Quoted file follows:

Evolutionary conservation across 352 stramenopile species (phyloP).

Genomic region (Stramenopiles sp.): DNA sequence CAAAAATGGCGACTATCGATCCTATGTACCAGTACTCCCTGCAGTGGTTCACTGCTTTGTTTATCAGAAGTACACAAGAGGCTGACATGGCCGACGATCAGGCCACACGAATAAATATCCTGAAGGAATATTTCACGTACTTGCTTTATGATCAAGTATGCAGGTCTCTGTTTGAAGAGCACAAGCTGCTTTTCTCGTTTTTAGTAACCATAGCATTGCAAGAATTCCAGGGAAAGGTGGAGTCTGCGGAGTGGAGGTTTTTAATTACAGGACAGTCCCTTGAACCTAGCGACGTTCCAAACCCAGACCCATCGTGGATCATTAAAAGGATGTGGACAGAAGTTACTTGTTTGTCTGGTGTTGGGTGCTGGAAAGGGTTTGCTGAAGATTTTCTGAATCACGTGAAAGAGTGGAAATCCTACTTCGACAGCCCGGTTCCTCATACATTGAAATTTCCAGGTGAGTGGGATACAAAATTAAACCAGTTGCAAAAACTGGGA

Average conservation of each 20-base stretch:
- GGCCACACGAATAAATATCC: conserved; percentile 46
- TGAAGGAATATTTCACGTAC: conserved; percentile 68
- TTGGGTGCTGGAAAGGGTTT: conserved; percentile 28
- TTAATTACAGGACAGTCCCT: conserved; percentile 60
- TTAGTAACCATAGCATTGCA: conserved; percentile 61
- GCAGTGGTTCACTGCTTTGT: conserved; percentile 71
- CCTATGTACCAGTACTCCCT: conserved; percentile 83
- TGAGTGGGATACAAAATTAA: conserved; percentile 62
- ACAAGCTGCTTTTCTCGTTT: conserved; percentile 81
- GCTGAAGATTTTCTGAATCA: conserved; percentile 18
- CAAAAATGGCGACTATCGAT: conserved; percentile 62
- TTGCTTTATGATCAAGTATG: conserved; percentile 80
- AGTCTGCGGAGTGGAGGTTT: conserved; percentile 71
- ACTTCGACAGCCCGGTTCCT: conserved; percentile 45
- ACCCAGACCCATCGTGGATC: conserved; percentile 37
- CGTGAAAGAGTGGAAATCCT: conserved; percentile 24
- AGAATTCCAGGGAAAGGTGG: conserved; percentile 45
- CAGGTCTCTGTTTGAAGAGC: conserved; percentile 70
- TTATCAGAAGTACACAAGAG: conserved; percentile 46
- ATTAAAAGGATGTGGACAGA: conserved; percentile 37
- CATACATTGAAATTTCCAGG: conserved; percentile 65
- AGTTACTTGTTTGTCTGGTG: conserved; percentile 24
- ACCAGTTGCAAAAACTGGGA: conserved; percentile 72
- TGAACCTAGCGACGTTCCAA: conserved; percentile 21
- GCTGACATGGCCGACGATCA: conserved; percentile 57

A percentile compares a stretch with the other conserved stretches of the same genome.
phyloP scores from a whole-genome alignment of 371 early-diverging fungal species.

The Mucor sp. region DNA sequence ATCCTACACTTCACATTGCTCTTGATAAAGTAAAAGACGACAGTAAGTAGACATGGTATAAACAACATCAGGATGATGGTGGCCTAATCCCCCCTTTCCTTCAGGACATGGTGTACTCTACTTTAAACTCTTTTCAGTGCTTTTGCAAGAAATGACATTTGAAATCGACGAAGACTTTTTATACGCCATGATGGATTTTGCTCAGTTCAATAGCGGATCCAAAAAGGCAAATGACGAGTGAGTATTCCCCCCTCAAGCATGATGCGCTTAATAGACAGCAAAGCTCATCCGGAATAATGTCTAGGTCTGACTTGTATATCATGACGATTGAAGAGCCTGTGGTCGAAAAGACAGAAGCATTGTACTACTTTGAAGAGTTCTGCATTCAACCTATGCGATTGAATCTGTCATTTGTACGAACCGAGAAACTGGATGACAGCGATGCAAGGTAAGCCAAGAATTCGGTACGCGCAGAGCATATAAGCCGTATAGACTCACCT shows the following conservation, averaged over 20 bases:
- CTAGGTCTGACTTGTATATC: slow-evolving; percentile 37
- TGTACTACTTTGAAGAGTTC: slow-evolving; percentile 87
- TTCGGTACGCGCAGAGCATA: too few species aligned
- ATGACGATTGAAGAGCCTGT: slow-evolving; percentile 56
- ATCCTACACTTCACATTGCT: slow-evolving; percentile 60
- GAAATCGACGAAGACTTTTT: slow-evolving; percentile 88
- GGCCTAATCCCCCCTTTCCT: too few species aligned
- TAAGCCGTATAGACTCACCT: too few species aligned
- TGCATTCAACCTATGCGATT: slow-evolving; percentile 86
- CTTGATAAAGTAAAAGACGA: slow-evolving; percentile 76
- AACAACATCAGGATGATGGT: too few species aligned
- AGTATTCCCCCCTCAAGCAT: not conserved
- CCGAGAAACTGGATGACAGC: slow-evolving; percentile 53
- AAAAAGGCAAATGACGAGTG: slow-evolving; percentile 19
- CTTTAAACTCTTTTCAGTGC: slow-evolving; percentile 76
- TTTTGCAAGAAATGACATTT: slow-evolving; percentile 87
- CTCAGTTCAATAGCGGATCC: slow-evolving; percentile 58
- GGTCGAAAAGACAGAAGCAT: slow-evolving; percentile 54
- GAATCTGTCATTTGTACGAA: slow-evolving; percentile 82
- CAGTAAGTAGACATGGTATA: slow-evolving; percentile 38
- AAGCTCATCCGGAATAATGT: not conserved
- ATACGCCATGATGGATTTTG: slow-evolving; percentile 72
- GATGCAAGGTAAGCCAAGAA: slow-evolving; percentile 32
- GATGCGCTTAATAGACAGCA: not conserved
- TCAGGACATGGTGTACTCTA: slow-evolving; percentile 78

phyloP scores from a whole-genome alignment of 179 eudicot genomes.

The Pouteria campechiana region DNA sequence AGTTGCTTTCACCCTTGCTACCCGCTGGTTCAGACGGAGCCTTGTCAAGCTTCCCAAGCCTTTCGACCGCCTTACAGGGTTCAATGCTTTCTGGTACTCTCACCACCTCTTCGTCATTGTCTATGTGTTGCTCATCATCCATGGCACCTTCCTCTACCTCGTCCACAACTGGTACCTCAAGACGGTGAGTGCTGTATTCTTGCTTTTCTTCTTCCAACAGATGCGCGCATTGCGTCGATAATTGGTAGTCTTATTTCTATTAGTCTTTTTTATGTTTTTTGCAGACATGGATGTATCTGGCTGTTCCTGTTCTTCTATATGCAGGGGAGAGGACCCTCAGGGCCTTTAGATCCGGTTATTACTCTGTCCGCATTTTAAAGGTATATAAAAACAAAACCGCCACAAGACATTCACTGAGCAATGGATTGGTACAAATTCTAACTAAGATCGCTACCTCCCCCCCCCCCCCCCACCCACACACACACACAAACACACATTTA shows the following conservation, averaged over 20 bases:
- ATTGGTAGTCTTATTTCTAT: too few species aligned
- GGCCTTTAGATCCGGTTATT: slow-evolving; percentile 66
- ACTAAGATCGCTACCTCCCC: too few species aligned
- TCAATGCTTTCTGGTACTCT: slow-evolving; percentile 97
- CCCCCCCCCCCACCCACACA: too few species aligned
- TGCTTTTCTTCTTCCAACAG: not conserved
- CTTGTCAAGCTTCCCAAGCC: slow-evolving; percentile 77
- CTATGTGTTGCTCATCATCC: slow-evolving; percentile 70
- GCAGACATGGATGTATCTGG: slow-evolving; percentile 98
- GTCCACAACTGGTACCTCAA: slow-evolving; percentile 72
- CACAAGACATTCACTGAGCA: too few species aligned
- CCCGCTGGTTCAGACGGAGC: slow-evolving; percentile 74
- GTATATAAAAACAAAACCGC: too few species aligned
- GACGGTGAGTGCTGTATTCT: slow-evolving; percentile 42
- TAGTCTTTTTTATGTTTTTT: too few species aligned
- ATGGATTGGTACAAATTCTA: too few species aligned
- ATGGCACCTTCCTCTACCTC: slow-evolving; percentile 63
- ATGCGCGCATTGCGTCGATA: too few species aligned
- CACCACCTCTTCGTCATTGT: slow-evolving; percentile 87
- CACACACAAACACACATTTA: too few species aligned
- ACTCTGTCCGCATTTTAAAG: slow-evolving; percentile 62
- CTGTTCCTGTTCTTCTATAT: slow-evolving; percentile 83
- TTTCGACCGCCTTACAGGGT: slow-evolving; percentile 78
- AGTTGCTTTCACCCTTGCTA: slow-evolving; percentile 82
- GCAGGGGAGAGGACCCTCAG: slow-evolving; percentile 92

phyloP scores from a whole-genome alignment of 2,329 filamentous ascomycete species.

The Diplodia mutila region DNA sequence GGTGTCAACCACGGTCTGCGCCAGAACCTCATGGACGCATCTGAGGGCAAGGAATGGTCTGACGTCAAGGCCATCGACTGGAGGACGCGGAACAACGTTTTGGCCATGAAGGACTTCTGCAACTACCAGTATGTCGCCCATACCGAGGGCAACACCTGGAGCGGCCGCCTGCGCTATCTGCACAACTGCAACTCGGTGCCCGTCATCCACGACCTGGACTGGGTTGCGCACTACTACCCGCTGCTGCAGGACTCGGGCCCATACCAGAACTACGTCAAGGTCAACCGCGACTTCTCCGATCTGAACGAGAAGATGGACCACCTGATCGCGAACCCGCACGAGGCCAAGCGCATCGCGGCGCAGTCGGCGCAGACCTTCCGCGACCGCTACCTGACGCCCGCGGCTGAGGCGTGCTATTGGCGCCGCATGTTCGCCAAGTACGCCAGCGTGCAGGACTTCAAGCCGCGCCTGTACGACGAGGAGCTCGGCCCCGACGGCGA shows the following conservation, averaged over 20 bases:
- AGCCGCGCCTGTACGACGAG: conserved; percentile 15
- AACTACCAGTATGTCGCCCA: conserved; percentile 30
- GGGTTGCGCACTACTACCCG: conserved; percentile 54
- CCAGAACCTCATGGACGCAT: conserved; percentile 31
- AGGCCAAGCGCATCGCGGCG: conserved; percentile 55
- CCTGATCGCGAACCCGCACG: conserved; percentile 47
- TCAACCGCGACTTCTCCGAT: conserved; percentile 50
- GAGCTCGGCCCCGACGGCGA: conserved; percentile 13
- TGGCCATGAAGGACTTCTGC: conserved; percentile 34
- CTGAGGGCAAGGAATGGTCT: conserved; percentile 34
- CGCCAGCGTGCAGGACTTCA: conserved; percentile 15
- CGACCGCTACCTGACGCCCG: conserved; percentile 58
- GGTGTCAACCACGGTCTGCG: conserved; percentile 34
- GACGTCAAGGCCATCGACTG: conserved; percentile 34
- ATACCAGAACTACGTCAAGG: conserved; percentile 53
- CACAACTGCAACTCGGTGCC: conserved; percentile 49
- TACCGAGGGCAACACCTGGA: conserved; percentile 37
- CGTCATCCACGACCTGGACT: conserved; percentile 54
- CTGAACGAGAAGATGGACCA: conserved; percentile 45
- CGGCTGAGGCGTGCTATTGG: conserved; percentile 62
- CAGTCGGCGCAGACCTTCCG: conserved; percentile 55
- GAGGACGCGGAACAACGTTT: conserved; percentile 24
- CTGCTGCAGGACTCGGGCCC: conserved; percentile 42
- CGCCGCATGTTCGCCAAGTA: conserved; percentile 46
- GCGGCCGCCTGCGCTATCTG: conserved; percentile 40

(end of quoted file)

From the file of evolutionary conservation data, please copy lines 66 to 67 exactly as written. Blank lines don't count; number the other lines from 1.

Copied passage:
- CTATGTGTTGCTCATCATCC: slow-evolving; percentile 70
- GCAGACATGGATGTATCTGG: slow-evolving; percentile 98